Wednesday, June 4, 2008

The value of a mentor

As you've seen by now, it is being rumored that Joe Dumars might replace Flip Saunders with Michael Curry. Of the coaching moves this offseason, this is the first where a team went with a relative newcomer (in coaching terms).

I actually coached against Michael in the CBA when he played for Mike Thibault with the Omaha Racers. [Mike T. is a terrific coach, by the way. Here's a good story about him.] Michael was good for 20 ppg. More importantly, he was a smart player who understood the game and competed hard as a member of some good teams.

He worked his way into the NBA and was president of the NBA Players Association. After his playing career ended, he worked as the NBA's VP of Basketball Operations, so it's clear he's a leader who enjoys responsibility and taking on new challenges.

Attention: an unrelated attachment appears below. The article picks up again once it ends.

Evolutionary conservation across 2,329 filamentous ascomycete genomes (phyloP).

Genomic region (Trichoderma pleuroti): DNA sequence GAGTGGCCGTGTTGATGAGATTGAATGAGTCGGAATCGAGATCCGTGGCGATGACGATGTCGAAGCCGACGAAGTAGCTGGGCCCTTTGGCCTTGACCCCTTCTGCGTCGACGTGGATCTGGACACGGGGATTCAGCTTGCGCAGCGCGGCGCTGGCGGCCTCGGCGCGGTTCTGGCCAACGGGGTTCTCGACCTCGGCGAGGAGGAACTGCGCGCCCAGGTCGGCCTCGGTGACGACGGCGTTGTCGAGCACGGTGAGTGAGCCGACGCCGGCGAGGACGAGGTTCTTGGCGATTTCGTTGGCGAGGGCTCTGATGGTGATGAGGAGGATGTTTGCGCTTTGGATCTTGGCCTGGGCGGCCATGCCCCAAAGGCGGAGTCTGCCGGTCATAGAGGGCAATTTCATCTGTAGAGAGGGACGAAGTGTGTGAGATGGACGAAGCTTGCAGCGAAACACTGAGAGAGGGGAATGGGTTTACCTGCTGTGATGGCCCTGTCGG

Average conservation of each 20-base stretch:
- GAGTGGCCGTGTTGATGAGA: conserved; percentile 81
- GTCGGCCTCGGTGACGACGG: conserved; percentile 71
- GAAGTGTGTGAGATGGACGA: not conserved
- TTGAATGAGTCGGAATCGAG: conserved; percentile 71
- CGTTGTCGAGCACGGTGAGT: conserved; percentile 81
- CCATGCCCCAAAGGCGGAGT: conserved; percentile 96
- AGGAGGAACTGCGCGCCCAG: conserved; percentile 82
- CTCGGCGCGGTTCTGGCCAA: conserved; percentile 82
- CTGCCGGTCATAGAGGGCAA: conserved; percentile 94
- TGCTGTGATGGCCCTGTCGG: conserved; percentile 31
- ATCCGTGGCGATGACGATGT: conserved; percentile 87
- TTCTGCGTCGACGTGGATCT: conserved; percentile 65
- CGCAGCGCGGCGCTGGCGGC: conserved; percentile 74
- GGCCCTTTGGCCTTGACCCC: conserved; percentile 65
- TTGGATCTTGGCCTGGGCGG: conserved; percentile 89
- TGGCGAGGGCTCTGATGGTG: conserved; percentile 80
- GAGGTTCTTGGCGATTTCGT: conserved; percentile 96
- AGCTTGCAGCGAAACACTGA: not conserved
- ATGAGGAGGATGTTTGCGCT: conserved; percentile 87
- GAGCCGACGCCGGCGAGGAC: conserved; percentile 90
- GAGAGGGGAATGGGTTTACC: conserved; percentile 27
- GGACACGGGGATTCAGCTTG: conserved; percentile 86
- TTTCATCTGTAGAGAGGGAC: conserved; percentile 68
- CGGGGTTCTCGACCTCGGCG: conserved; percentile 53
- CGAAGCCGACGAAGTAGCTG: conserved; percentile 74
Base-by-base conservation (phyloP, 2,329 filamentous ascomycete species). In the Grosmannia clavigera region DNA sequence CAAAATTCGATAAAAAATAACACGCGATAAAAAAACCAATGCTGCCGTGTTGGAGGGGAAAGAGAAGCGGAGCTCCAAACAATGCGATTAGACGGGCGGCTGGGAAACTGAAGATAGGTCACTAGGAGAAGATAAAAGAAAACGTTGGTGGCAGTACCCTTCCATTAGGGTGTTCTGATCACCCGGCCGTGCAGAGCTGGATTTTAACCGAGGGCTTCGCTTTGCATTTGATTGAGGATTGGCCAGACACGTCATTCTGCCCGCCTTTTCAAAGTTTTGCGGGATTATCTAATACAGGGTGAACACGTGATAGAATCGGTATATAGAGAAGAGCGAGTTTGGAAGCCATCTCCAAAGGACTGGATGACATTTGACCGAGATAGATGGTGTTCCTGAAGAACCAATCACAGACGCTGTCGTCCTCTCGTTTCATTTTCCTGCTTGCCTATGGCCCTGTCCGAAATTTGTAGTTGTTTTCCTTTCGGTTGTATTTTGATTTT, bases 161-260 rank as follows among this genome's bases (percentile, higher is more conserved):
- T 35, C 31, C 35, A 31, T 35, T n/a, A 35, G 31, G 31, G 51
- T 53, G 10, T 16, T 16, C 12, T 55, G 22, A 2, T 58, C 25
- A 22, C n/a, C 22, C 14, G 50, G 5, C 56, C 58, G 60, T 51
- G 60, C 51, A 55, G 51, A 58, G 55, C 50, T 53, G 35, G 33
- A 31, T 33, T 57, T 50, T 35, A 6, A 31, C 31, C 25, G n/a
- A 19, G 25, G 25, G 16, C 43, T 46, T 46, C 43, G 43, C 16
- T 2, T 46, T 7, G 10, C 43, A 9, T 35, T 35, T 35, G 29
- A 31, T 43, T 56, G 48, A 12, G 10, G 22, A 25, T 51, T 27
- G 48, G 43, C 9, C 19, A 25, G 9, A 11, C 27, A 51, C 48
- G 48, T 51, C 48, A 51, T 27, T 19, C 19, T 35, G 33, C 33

Sliding over one seat on the bench after only one year as assistant coach is a significant adjustment. To help with the adjustment, look for Dumars to assemble a staff that includes at least one former NBA head coach (Dave Cowens could stay and fill that role) and a veteran assistant.

My college coach, Hank Egan, served as a veteran mentor to me in Golden State. He did the same for Coach Popovich in SA and Mike Brown in CLE, who also played for him. His experience
in Golden State was invaluable. Michael would benefit from having a similar coach on his staff, someone who has been around the game for 40-plus years and who understands not only the game, but people.

As for schemes, I'm sure Michael will borrow ideas from coaches he's played and worked for. Setting a vision and identity for the team is critical -- especially early on -- but implementing practice drills that fit your team's philosophy and help hone your strengths is important, as well. This small detail can be a challange for first-time head coaches. Again, a seasoned head coach can help with issues like this.